Demonstrated by Amos Tversky and Daniel Kahneman in 1992, the loss aversion is a simple, but powerful bias. The key idea behind the bias is that people react differently to positive and negative changes of their status-quo. More specifically, losses are said to be twice as powerful compared to equivalent gains. This idea is one of the foundations of the prospect theory and has (some) support from the MRI scans.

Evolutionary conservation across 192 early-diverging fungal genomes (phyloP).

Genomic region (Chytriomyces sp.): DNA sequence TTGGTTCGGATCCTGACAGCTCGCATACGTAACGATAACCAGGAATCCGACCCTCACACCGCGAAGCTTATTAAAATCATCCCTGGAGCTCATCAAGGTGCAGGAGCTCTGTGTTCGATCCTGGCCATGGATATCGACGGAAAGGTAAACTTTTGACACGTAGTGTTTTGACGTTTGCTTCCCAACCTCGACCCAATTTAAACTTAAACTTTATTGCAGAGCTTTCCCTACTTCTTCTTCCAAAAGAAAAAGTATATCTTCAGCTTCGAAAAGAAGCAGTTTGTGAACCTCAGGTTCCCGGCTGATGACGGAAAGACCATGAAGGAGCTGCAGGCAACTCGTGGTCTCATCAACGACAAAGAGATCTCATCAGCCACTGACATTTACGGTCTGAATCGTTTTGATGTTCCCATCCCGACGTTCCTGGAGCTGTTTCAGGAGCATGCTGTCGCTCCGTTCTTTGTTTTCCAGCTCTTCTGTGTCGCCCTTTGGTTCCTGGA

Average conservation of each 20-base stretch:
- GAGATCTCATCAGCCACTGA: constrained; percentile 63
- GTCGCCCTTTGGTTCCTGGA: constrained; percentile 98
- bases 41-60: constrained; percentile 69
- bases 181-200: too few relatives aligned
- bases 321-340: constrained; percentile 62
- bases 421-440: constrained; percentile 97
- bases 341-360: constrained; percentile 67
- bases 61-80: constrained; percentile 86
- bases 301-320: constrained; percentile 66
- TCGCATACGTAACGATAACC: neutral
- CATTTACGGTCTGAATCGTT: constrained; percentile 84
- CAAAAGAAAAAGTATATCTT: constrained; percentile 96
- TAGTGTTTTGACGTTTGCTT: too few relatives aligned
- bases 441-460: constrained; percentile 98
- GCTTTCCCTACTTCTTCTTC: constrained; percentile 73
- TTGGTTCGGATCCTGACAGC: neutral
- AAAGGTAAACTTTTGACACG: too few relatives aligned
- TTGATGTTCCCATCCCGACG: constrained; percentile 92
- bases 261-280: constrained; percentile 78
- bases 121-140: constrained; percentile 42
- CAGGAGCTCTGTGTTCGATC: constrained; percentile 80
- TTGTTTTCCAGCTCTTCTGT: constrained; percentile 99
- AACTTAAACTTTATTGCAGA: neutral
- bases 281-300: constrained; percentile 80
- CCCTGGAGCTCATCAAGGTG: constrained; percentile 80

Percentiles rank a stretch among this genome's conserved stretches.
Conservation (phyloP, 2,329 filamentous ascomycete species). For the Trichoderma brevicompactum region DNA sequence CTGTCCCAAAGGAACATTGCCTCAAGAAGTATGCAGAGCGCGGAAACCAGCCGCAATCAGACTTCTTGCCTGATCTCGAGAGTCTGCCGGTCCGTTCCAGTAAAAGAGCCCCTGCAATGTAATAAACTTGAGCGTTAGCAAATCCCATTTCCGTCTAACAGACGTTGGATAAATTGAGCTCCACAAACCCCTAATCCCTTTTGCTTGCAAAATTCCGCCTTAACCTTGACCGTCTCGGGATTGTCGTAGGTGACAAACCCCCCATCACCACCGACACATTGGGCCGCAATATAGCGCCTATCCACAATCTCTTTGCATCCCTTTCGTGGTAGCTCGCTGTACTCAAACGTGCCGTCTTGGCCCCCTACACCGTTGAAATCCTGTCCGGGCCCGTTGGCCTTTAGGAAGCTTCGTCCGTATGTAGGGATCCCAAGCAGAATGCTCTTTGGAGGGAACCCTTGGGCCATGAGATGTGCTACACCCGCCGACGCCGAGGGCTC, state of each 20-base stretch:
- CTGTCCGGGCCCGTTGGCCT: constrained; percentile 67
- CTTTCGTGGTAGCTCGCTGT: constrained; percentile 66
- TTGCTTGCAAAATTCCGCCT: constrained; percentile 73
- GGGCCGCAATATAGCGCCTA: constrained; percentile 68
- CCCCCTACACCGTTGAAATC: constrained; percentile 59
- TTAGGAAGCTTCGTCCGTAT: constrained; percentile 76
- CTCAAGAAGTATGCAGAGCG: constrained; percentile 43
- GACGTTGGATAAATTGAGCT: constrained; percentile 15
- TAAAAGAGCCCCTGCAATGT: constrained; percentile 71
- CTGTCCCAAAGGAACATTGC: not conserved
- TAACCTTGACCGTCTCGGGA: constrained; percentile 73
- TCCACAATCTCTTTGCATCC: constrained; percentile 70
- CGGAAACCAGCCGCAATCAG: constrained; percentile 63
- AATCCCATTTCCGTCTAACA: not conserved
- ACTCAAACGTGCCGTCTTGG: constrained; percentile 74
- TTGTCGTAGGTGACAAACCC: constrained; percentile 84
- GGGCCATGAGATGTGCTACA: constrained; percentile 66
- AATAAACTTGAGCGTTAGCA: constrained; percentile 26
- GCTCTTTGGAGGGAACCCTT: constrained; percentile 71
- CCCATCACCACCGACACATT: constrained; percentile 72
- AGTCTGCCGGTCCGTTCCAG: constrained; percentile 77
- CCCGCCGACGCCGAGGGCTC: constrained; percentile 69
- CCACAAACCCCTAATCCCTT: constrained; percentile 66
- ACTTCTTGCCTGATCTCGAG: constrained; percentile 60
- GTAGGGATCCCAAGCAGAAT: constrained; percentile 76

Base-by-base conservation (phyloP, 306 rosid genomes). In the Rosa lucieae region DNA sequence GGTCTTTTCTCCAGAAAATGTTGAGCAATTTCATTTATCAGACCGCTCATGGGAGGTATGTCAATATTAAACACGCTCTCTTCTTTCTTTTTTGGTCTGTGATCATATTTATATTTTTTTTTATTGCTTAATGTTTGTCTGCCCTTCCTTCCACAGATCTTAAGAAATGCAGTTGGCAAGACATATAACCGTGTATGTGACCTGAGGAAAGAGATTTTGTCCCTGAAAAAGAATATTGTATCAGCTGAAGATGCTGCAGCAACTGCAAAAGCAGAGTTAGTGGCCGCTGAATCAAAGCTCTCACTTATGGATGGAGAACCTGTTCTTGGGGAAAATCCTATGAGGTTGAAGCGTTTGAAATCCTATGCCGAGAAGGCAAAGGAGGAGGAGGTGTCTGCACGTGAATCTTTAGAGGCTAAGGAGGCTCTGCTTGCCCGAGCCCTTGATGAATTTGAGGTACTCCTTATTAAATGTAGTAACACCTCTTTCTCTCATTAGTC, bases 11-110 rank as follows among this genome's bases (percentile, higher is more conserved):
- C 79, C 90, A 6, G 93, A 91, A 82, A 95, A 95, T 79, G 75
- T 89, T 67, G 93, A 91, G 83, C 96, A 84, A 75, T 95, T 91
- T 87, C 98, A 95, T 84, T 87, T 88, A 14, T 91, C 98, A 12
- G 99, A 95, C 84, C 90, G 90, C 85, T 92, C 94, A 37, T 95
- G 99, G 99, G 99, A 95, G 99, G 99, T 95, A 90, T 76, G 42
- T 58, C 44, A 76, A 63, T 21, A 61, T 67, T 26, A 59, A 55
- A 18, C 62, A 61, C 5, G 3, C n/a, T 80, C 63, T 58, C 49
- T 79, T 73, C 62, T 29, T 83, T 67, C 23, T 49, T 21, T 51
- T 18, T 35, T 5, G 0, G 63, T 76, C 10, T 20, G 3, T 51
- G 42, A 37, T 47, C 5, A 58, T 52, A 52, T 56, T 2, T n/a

Loss aversion motivates a lot of the decision making and is said to be the dominant rationale for risky decisions of high magnitude. Moreover, the concept that foregone gains are less painful than losses can, in fact, bias judgments of fairness and justice, as people seem to perceive differently phrased problems differently. A simple example of loss aversion: If one offers a gamble (a coin toss) with 50-50 chance of winning 100$ and losing 75$, a loss averse person will not accept it (since the satisfaction of winning a 100$ will be smaller than dissatisfaction of losing 75$) despite the fact that the gamble has positive expected value.

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